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If you run it at 800 PSI you are at about 1.9 hp. This means about 100 Amps.
We have a 110 Amp alternator and 400 Amp hours battery banks. This works somehow.

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Old 07-12-2013, 12:11   #25
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Re: DIY Watermaker: Pros & Cons

This is an old thread, but it would be great to get an update from Cattales regarding his watermaker. I'm particularly interested in comparing the noise of a wanner pump to that of a triplex pump (Cat, General, Giant or other).

Cheers.
Paul.
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Old 23-12-2013, 12:41   #26
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Re: DIY Watermaker: Pros & Cons

An update from Cattales regarding the watermaker would be appriciated!
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Old 23-12-2013, 15:16   #27
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Re: DIY Watermaker: Pros & Cons

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Originally Posted by svquintana View Post
This is an old thread, but it would be great to get an update from Cattales regarding his watermaker. I'm particularly interested in comparing the noise of a wanner pump to that of a triplex pump (Cat, General, Giant or other).

Cheers.
Paul.
Paul, I'm not familiar with the other pumps so I don't have any basis for comparison. I always run one or more engines when I'm making water so the diesel pretty much drowns out the pump noise.

I have used the wm for 4 cruising seasons and it is still working well and water quality is excellent.
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Old 23-12-2013, 17:03   #28
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Re: DIY Watermaker: Pros & Cons

I'm in the process of finishing a hydra-cell pump watermaker install. I have heard Cat pumps run and they make a clickity clackity sound. The hydra-cell pump is a different sound and I'm not sure how to describe it. Most of the noise in my installation is from vibration and its about a loud as the Cat pump as I recall. The vibration may be less when I get a good pump, I hope.

Wanner is having problems with the small hydra-cell pumps. My pump was leaking oil in the shipping box. Back to Wanner for repair.

2 months later due to bad communication and cruising I get the pump back. Install and test and pump reaches 160F at 400 psi within 10 minutes. The pump is on a 12 volt 1/2 horse motor and and at 400 psi its drawing 40 amps or about twice what it should at that pressure. Back to Wanner.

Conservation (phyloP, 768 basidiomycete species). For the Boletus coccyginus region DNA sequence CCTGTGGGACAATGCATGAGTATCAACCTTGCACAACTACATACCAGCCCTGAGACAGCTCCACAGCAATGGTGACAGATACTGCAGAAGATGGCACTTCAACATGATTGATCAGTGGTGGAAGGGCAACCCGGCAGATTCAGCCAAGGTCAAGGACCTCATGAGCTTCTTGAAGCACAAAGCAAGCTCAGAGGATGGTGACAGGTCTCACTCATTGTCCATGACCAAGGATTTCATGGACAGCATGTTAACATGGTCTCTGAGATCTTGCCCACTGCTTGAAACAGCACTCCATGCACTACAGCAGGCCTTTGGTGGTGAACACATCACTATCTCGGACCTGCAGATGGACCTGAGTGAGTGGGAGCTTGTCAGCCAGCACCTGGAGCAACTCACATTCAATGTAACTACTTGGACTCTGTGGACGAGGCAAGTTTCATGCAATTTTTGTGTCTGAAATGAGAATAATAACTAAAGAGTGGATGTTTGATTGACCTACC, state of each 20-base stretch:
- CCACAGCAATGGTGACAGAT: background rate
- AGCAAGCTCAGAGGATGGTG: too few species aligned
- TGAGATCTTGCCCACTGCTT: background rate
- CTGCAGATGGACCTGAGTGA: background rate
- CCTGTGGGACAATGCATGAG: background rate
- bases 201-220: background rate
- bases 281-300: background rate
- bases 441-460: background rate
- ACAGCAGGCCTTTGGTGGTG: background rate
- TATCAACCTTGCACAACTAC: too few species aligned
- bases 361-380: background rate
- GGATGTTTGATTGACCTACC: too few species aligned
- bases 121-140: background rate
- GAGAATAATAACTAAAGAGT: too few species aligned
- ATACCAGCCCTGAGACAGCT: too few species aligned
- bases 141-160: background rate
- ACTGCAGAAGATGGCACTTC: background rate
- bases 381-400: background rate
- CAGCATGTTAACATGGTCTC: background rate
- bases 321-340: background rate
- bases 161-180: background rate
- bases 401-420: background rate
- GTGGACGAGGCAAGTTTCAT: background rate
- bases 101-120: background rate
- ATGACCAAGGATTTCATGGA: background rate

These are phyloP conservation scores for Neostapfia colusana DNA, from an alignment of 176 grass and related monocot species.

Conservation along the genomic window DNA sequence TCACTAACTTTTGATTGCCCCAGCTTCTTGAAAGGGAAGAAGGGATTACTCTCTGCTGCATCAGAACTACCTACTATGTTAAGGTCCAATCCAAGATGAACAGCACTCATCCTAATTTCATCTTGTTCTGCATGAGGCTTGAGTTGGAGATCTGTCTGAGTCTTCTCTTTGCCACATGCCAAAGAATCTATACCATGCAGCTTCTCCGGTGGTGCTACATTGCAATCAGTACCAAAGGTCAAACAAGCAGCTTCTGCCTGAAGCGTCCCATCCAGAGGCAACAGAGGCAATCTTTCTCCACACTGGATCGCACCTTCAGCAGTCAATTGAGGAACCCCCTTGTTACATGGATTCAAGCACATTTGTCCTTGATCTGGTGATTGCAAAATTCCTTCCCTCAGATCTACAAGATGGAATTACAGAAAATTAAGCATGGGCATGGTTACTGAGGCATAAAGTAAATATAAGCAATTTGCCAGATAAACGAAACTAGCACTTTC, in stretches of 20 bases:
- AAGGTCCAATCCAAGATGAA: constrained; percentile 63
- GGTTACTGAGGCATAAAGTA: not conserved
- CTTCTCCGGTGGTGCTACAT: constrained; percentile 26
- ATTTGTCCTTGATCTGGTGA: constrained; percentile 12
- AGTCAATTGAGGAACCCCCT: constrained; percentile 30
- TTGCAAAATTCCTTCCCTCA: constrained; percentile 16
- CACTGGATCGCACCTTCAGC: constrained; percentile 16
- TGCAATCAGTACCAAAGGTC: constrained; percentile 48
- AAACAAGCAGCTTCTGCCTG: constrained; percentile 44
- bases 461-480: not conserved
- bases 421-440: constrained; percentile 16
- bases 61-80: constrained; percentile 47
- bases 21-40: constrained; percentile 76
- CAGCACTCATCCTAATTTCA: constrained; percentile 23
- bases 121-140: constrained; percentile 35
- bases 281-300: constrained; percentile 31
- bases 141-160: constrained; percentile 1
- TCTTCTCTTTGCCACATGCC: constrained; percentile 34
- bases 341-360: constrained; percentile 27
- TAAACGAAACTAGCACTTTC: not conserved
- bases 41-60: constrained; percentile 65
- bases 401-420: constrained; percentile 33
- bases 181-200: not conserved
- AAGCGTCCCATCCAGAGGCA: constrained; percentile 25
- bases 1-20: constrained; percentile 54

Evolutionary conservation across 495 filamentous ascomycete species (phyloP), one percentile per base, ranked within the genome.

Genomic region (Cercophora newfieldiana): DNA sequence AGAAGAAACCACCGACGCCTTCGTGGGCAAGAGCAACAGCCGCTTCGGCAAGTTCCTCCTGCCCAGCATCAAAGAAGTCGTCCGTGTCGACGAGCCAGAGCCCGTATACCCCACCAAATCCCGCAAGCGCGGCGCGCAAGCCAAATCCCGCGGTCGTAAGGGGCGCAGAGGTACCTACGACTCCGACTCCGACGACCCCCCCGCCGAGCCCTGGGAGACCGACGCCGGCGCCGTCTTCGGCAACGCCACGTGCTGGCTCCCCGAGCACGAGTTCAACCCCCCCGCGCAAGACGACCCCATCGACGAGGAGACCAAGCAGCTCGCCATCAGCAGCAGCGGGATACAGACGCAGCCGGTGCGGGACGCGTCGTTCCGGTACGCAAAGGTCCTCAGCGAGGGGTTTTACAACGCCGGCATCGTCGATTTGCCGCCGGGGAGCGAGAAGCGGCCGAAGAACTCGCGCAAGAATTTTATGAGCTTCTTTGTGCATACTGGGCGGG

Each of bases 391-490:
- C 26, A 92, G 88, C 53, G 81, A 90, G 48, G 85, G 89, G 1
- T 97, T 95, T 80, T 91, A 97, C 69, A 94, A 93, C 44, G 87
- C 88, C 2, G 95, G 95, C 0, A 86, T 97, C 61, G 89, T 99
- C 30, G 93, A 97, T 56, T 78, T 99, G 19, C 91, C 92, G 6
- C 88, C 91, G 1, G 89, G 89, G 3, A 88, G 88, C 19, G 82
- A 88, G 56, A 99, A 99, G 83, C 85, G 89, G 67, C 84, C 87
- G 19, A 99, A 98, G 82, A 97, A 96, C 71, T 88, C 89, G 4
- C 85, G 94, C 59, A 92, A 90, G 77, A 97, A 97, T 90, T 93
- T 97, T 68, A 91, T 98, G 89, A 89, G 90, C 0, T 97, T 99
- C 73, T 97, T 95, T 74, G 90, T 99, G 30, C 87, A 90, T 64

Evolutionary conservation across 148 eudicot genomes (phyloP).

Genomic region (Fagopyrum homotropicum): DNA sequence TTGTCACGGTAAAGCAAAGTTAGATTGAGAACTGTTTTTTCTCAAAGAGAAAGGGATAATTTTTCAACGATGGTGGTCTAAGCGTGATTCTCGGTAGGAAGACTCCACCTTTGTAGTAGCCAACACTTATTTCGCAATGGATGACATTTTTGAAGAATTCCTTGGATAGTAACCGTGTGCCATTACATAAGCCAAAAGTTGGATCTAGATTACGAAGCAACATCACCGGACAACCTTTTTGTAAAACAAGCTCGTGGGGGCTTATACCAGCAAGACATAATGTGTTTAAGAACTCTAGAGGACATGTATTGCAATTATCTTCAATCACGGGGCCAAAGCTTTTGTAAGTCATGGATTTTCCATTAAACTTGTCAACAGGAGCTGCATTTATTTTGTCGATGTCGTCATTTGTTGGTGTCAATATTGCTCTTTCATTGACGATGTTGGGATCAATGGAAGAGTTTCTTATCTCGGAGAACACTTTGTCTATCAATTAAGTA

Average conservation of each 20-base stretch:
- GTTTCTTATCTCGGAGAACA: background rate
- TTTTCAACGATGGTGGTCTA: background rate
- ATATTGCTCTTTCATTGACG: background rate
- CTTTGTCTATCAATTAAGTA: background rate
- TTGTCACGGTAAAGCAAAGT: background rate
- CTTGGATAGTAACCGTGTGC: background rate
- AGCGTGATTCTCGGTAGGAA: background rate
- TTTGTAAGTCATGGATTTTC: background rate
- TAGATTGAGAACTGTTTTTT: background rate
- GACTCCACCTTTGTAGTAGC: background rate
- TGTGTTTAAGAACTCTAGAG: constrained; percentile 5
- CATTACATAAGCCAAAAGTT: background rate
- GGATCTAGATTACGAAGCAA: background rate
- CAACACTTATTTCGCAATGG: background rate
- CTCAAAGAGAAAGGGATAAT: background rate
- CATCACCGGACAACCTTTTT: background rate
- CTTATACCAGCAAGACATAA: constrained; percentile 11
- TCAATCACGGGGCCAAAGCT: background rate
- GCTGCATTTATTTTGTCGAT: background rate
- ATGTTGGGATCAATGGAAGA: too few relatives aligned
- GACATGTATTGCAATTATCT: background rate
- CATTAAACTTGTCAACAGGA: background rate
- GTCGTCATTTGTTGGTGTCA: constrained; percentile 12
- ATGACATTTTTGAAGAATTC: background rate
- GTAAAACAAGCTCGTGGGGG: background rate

According to Wanner, "This pump failed because the E series cam shaft installed is too soft."

Wanner is having new cam shafts made from a different material and different heat treat process. I chose to have them rebuild with an S cam shaft that moves .55 gpm instead of .73 gpm rather than wait several weeks and be the beta tester for the new cam shafts.

Got the pump with the S cam on Friday and installed it on Saturday. I can get to 800 psi but still a heat problem. Rises to 160F at 800 psi within 15 minutes and would go higher if didn't shut it down. Past 150F power consumption
increases dramatically.

I'm sure Wanner will get this straightened out but the delays are a real hassle.

The good news. I used the SW30-2540 membrane and at 800 psi I get 13 gph of product. At 850 psi I get 15 gph. I'm real happy with those numbers if I can get a pump that does not overheat and uses almost twice the power that it should.
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Old 24-08-2015, 19:19   #29
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Re: DIY Watermaker: Pros & Cons

Again, this is an old thread, but if Jcapo has an update, I'd be very happy to hear it.
Did your new pump work? Are you still using a wanner pump?
Are you still using the sw30 2540 membrane, and is it the original one? I often wondered about using that membrane with less than a gallon a minute flow. They say it'll clog prematurely, but how premature? Will it last several years?

Thanks.
Paul.
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Old 24-08-2015, 19:57   #30
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Re: DIY Watermaker: Pros & Cons

Quote:
Originally Posted by svquintana View Post
Again, this is an old thread, but if Jcapo has an update, I'd be very happy to hear it.
Did your new pump work? Are you still using a wanner pump?
Are you still using the sw30 2540 membrane, and is it the original one? I often wondered about using that membrane with less than a gallon a minute flow. They say it'll clog prematurely, but how premature? Will it last several years?

Thanks.
Paul.

The answer is Yes and No. Even the smallest of watermakers will require around 2gpm of flow on a membrane half that size. Pressure is only half the equation.